(For the sake of completness, HERE is a set of four typical standard Dvorine-type "color blindness charts", which you've probably seen before, and are most often used by doctors, schools and employers to test for the presence of many variations of color defficiency.)

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10) Another "Viewer" Experiment

y+b lites

Which brings us to the equipment you see here. In the foreground is something that's not seen too often these days. It's a special photo darkroom safelight. The light source is a low-pressure sodium filled gas tube, not unlike mercury vapor. It takes some time to warm up to operating temperature. First the light glows dim and pinkish. After a few minutes full yellow brightness is reached. You may see them used as highway or rural lighting fixtures along the road, as some studies that indicate they provide excellent night vision for driving. They're also very "night safe" for astronomy, and cause very little light pollution, especially compared to the awful bright peach tone of "high pressure sodium vapor lamps." Gee, I hate those harsh lights! But more people seem to dislike the simpler yellow version (perverse non-astronomers...).
In a color darkroom it's very hard to find any light that we can see but the photo emulsions can't, except weakly. This yellow fits the bill, as its an intense very narrow light source, with a spectrum essentially of just two bright spectral lines nearly touching each other at 589 nanometers. Through a spectroscope you see the one spike, the rest is black. So everything we see with such a light source as the only one will appear to be monochrome. Why? Well, there is only the one wavelength that gets any energy. There's no blue whatsoever, and the red and green cones pick up the 589 nm. the same way, so there's no visible difference for red and green objects. These appear to be gray. Hmm... that's something interesting: a light in which we confuse red and green... could that property prove useful someday? Anyway, here's a standard minimal color chart, as seen with sodium light (taken with a normal color digital camera):

chart Na
Photo Color Chart
under sodium light only

Of course it doesn't look quite this way to our eyes. We don't notice the pure yellowness if there's nothing else to compare it to, and so it seems "whiter," more monochrome. To see what that Kodak chart really looks like, check the image to the left below, seen in white light, same digital color camera. (Since your clicks open new windows each time, you might want to hold a new image window open in your browser, then return to the text window to open another image, so you can compare them simultaneously on screen, given a large enough monitor.) The trick of low-pressure sodium merging red and green vision never completely left me. I grew up in a town which had sodium lamps in several areas as street lights, and I used to bring color photos and comic books with me when my family would go for a night drive, to study the way "everything turned to black and white" (well, yellow) when that odd light came into the car onto those images. My parents tolerated such quirks, thank goodness. Years later I was musing about color deficiency with a good friend, who was a -red dichromat, and the images from those street lights, later my darkroom safelight, jolted my memories. I wonder if the loud click of recognition was audible?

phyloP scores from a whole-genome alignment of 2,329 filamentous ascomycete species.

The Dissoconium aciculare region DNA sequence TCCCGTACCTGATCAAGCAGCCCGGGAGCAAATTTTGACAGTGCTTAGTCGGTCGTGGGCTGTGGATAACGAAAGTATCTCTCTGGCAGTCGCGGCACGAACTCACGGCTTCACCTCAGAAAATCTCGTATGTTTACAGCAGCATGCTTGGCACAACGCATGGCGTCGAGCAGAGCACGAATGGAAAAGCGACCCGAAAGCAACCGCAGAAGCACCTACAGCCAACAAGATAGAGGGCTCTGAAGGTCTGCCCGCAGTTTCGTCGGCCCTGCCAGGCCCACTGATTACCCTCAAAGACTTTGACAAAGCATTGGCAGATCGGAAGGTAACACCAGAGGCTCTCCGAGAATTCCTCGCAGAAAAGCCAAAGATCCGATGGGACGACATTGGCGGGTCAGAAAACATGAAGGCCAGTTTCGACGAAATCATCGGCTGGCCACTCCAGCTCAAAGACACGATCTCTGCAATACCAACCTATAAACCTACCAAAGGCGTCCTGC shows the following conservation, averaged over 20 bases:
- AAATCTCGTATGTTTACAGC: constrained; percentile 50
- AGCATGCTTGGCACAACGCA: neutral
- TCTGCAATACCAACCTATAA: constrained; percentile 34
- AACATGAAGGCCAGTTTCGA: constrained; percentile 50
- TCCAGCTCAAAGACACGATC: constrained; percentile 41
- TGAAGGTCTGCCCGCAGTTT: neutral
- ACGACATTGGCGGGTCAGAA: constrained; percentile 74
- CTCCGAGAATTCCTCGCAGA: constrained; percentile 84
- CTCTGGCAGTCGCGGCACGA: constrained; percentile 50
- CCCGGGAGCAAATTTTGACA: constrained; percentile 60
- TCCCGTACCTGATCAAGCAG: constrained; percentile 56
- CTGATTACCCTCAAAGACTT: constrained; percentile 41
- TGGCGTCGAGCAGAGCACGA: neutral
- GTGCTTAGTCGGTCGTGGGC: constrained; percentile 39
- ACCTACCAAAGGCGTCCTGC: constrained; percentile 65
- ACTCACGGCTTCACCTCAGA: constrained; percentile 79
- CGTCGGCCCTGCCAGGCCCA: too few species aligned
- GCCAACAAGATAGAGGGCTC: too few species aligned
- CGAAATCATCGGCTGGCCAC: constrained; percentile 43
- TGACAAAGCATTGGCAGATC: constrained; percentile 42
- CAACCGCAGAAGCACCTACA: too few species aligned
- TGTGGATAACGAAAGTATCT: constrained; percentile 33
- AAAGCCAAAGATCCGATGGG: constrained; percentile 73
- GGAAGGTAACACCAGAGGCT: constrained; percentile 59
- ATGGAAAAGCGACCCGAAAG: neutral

So -- if you view objects under sodium light only, you lose the distinctions of red and green cones, right? But you'd be missing out on blue, and Steve could easily tell what was blue, or violet or mauve, and so forth, he explained. Okay, then what we really need is to add a second light which is a pure deep blue. That plus the sodium light, and you should see approximately what my friend saw! Yes, it's true. To the right below is an example of the results. I'm surprised my digital color camera could pick it up this well. This is the same color chart, but sitting in front of those two lights, just like the photo up at the top of this page. I've color corrected the balance, as a camera is not as "smart" as our eyes, and insisted on reproducing a mild purple cast overall. Fixing that doesn't add any information (even so, I left some of the purple cast in). This is what my "eureka" moment turned up, when it simulates the color world of a red-green "colorblind" person:

chart norm
chart y+b
Photo Color Chart under
white light, normal color vision
Photo Color Chart under
sodium and deep blue lights

I find this rather astonishing, don't you? This is certainly NOT the dull, monochrome world the books usually tell us about. Those shades, while not fully normal in range and hue, are still very colorful, indeed. I note that the deep green swatch on Kodak's color chart is dark enough that here it comes out nearly black. But red is only slightly darkened. So this would be what a -green dichromatic person would perceive, fairly closely. To simulate -red vision we'd need to move the sodium light to a shorter wavelength... (right, sure; is there a simple, not too costly source for monochromatic yellow green light?)
We still seem to be getting somewhere here. Next is the same fancy, regular color chart we've seen before, like those theoretical representations above. Remember, with so much regularity you lose most of the Retinex effect, so this is a difficult chart to reproduce, worse than the simpler Kodak chart. There are two views, one under while light to the left, and the other under our special yellow plus blue lights to the right.

full norm
full y+b
Fullstep Color Chart under
white light, normal color vision
Fullstep Color Chart under